Born on August 15, 1993, Jacob Webb was a high school outfielder in Southern Cal who didn’t receive much interest coming out of the prep ranks. So, with few options, he spent a year at the community college level before transferring to Tabor College, a Christian school in Kansas that had fewer than 600 students during the 2014 fall semester. Possibly their most famous sports alumni is Rolland Lawrence, a cornerback who appeared in one Pro Bowl for the Falcons during the 70’s and holds the franchise interception record with 39. Only one other Tabor College player before Webb had been selected in the baseball amateur draft – Tyson Kendrick, a catcher who played one year in the Tigers’ system.
Webb moved to third base for his freshman year at Tabor, but struggled to hit the ball with any level of authority. On the mound, however, things began to click for the right-handed tosser. When he wasn’t flailing away at the plate, he was on the mound where he struck out 50 over 55 innings with just 18 walks. He allowed only one homerun during the year. The following year would be as much of a door-opener as it was an eye-opener. A full-time pitcher at this point, Webb became a key contributor for a team that went to the NAIA World Series. In 105.1 innings for Tabor, he finished with an ERA of 1.88 and finished fourth at the NAIA Division I level with 129 strikeouts, which set the new Tabor College record by thirty. Webb completed ten of the 15 starts he made, including a pair of shutouts. The Kansas Collegiate Athletic Conference Co-Pitcher of the Year also set the school record with 15 K’s in a single game.
The Braves probably would have been interested in Webb heading into the 2014 draft regardless, but there was a little bit of fate in bringing Webb to the Braves. A college pitching coach happened to be the son of an area scout for Atlanta. After selling the Frank Wren-led team that Webb was a diamond in the rough, the Braves selected him with the 553rd overall selection (18th round). In two years, Webb had gone from a can’t-hit position player to a professional pitcher.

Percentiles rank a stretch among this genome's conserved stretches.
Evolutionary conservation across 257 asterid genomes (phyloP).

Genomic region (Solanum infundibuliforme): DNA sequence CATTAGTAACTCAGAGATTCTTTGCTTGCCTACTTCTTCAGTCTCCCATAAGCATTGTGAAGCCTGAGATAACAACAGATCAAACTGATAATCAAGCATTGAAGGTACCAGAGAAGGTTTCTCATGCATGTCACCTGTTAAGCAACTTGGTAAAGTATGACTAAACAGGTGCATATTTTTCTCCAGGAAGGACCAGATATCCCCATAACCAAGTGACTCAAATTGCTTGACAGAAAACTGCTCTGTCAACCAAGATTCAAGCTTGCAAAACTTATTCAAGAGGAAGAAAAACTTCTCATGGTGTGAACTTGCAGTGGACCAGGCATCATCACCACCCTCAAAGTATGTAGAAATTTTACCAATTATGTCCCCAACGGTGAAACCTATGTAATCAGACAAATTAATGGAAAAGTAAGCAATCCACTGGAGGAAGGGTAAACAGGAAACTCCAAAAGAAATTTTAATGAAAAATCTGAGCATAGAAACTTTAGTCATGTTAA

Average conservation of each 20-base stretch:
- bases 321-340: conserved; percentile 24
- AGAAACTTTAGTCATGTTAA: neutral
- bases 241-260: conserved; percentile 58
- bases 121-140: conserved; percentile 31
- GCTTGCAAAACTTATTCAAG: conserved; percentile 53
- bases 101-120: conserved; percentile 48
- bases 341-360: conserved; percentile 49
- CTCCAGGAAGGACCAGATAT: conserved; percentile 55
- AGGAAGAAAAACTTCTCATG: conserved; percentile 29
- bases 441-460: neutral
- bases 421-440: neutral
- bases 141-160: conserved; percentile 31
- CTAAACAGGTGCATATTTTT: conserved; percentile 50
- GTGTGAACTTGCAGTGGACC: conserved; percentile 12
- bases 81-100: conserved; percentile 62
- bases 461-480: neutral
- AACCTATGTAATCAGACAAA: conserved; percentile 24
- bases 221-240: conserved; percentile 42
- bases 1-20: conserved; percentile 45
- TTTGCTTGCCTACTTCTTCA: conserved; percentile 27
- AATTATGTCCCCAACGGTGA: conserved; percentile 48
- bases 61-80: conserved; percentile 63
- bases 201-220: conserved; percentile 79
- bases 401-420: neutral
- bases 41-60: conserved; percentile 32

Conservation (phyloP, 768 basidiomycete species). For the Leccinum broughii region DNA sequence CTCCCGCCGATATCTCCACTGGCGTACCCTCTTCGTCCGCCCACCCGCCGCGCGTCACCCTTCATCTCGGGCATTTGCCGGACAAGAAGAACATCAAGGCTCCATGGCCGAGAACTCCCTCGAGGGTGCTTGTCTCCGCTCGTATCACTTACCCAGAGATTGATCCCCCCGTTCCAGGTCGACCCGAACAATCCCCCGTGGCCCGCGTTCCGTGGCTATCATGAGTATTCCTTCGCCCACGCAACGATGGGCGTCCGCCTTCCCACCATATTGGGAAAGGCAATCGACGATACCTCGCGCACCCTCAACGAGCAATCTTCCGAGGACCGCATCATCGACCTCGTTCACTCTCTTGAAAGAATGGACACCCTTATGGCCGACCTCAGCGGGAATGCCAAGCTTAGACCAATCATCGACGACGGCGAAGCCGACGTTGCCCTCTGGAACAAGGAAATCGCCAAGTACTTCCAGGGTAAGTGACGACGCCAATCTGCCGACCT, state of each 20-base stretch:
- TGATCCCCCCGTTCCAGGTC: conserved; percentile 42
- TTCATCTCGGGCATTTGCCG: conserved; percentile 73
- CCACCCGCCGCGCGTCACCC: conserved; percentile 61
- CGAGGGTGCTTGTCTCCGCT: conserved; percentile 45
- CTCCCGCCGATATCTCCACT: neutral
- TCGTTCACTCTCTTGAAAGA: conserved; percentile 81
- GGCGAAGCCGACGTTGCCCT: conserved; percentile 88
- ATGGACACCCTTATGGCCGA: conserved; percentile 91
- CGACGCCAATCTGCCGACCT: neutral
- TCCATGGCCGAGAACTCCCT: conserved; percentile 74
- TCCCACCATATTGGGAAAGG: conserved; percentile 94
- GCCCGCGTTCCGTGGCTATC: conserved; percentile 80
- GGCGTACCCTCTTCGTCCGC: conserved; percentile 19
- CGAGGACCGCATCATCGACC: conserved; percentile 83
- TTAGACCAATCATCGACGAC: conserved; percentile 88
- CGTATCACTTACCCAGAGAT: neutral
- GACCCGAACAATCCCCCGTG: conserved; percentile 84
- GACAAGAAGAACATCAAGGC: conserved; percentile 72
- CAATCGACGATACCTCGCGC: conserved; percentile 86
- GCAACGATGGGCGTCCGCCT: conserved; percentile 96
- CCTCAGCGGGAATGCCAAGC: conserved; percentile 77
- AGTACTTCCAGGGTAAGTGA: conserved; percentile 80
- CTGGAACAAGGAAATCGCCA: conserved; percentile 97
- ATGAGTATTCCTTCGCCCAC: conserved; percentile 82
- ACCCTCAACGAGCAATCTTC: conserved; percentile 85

Webb headed to Florida to open his professional career. Used both as a starter and reliever, Webb kept the Gulf Coast League hitters at bay with a 3.24 FIP and 2.14 ERA. He struck out nearly a batter an inning and only walked eight over 33.2 innings. For those that saw Webb as a sleeper pick by the Braves that June, his summer only help to solidify that position.
Big things were on the horizon for Webb entering 2015. A new development team was beginning to take shape after the dismissal of Frank Wren and his crew. Webb was destined for a season with Danville and a stint with Rome a definite possibility. However, on the first day of minor league spring training, Webb felt a pop in his elbow while doing some long tossing. He was immediately sent for an MRI and the initial fears were realized. He would need Tommy John and would miss all of 2015. From the very beginning, Webb was sure he would come back. “I didn’t have any doubt, or any ideas that I was going to walk away.”
After a long rehab that tested Webb’s patience, the righty prepared for the 2016 season. It’s never easy coming back from Tommy John, but it’s even harder when you are pressed to quickly perform. Already 22 years-old, Webb was too old to still be at the rookie-league level and with the Braves adding a large collection of talented pitchers to their ranks after Wren’s firing, Webb had to feel the pressure. He began the season in extended spring training as he increased his arm strength. Finally, on June 25, he got into his first game. He allowed a double and walked a batter, but he also struck out the side. Five days later, he struck out another two batters in his one inning of work. With Rome needing a pitcher, he spent the first week of July in Low-A before returning to Danville to finish the season. His next four games were dominant. He faced a dozen batters. He struck them all out. In fact, over his first nine innings with Danville (excluding his short run with Rome), he gave up four hits, walked four, and struck out TWENTY-FIVE batters. Overall, he K’d 28 in 11.1 innings over a dozen games for Danville. His two outings in Rome included a bit of a stinker so his numbers didn’t look so hot, but he still struck out three of the ten batters he faced. His walk totals for 2016 were uncharacteristically high – a common side effect a pitcher experiences working his way back from Tommy John.
Webb doesn’t possess a killer fastball, though it gets on the batter in a hurry in the 92-94 mph range. Webb locates the fastball well and has a level of confidence needed as the perennial underdog. He’ll also sprinkle in a breaking ball that looks slurvy along with a changeup, though his fastball remains his biggest weapon. To this point, Webb profiles as a flyball pitcher.
In the span of eleven draft choices in 2014, the Braves selected Caleb Dirks, Webb, and Kyle Kinman. All three were Frank Wren specials in that they were small-college pitchers with more guts than stuff. There’s a chance, however unlikely, that at some point in the future, all three could be in the bullpen for the Braves. For Webb, it’ll come down to repeating the success of 2016, though it seems impossible to sustain a 58.3% strikeout rate. With that said, Webb will be a name to watch coming out of the Rome bullpen as 2017 opens.